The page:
Xamarin.Forms - App Store rejection

by Runar Ovesen Hjerpbakk


My new app Personal Trainer Worksheet - Time Tracking for Professional PTs is written using Xamarin.Forms and is currently available on the App Store. It's been a pleasure developing it using the Xamarin tools and I decided to release a iOS version first. However the App Store did not quite agree this time...

Application Loader

While submitting the App using Application Loader, it complained that the API usage info to be sent to Apple was too big, and that the analysis would continue on Apples servers. Okay, I thought and submitted anyway.

Moments later, this mail arrived in my inbox:

We have discovered one or more issues with your recent delivery for "Personal Trainer Worksheet - Time Tracking for Professional PTs". To process your delivery, the following issues must be corrected:

Non-public API usage:

The app references non-public selectors in PersonalTraineriOS: artwork, command, finished, initWithSendPort:receivePort:components:, isContainer, isNegative, playbackProgress, playbackRate, rating, removeTarget:, setArtwork:, setContainer:, setLocalizedTitle:, setPlayable:, setPlaybackProgress:

That was quite a mouthful.

Enable linking for SDK assemblies

The app doesn't use many third party dependencies, so I was quite certain the error was on my part.

The Monotouch linker can remove unused classes from your Xamarin iOS App, thus decreasing its size. The "too big" error message in Application Loader was actually a good hint that the linker had not run.

Sure enough, my project settings were set to Don't link. After changing it to Link SDK assemblies only, the API usage analysis ran successfully and the app was approved.

Enable linking for SDK assemblies.png

I don't know why the non-linked binary was rejected, but this thread on the Xamarin Forums shows that I'm not alone.

(If you liked this, you might enjoy Xamarin.Forms 24 hour TimePicker on iOS.)


No content in Solution Explorer using Visual Studio 2013

by Runar Ovesen Hjerpbakk


After opening Visual Studio 2013 (VS) today, I was greeted with an empty Solution Explorer window. This was strange because I'd opened VS by double clicking my solution-file. My Team Explorer window could not help me either, it just showed:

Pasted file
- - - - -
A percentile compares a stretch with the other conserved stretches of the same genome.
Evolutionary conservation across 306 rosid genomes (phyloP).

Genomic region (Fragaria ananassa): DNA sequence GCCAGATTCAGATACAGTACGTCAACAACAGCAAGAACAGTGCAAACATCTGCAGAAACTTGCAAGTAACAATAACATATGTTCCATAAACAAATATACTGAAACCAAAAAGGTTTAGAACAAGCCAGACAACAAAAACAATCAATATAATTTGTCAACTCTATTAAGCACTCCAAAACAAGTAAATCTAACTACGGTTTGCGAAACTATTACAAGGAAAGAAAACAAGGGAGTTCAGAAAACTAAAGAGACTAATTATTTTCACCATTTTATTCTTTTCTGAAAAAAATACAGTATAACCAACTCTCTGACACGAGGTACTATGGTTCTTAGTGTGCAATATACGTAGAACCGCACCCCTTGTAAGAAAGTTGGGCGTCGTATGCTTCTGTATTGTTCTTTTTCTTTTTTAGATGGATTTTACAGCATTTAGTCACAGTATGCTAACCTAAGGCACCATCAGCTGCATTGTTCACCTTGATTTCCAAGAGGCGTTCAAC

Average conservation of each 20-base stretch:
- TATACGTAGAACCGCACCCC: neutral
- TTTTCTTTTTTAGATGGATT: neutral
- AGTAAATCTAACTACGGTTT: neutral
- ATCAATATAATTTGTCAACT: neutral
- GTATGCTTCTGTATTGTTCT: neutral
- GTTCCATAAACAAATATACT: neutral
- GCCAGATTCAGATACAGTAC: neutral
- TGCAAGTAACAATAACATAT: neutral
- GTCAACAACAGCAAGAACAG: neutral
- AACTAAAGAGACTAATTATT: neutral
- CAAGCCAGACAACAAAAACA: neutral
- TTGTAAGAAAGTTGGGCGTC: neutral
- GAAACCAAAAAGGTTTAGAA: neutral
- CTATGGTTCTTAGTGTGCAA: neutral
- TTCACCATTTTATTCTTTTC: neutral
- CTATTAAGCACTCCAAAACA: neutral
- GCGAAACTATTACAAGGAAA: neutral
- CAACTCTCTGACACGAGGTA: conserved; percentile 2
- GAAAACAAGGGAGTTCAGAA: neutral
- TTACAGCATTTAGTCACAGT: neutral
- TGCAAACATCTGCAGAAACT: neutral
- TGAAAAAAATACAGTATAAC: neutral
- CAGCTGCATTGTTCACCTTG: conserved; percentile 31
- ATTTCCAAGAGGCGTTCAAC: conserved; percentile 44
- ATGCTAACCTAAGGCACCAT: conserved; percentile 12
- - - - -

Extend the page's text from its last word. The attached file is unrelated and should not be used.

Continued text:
Page '312e8a59-2712-48a1-863e-0ef4e67961fc' not found.

In my previous VS session I had both connected to my Team Foundation 2013 Server (TFS) and worked on this specific solution. What's going on here?

Empty Solution Explorer
e688f7f31e0961fb2182f5509750ed58.png

The first law of tech support or troubleshooting is to turn the thing off and on again. VS didn't even manage to close properly and teased me with this friendly message:

No exports were found that match the constraint: ContractName Microsoft.Internal.VisualStudio.PlatformUI.ISolutionAttachedCollectionService RequiredTypeIdentity Microsoft.Internal.VisualStudio.PlatformUI.ISolutionAttachedCollectionService  

No exports were found that match the constraint:

ContractName

Microsoft.Internal.VisualStudio.PlatformUI.ISolutionAttachedCollectionService

RequiredTypeIdentity

Microsoft.Internal.VisualStudio.PlatformUI.ISolutionAttachedCollectionService

 

Googling this message produced a Microsoft Connect report with the following suggestion:

This issue is because of a MEF cache corruption. Installing the feedback extension (or installing any extension) will invalidate the cache causing VS to rebuild it.

That tip actually worked! I uninstalled one of the extensions I never use, restarted VS and my solution opened as i should. I even managed to connect to TFS! I don't understand what really caused this issue, but I suspect the error messages could be more helpful if they tried...

(If you liked this, you might enjoy Debugger.Launch() in Services on Windows 8.)


Xamarin.Forms 24 hour TimePicker on iOS

by Runar Ovesen Hjerpbakk


I'm utilizing Xamarin.Forms in my next app to more easily support both iOS, Android and Windows Phone using the (mostly) same code base. It's relatively new however, and some use cases are not yet supported using Xamarin's supplied controls.

The Problem

My problem today was showing a TimePicker using a 24 hour time format, regardless of the users selected locale. The TimePicker normally respects the users preference, but I'm using the control to select a range of time, not a point in time.

TimePicker's Format property only affects the string showing the selected time, not the selection itself.

Forcing 24 hours on iOS

Since my next app will first be released on iOS (naturally), I tackled the problem there first. My solution was to create a custom renderer which forces the underlying UIDatePicker to always use a local with a 24 hour time format. In this case I chose Norwegian, but any 24h locale will do.

 
The picture illustrates what I wanted to accomplish.

The picture illustrates what I wanted to accomplish.

To use the code yourself, just drop the class into your iOS project and use the TimePicker normally in your shared project or PCL.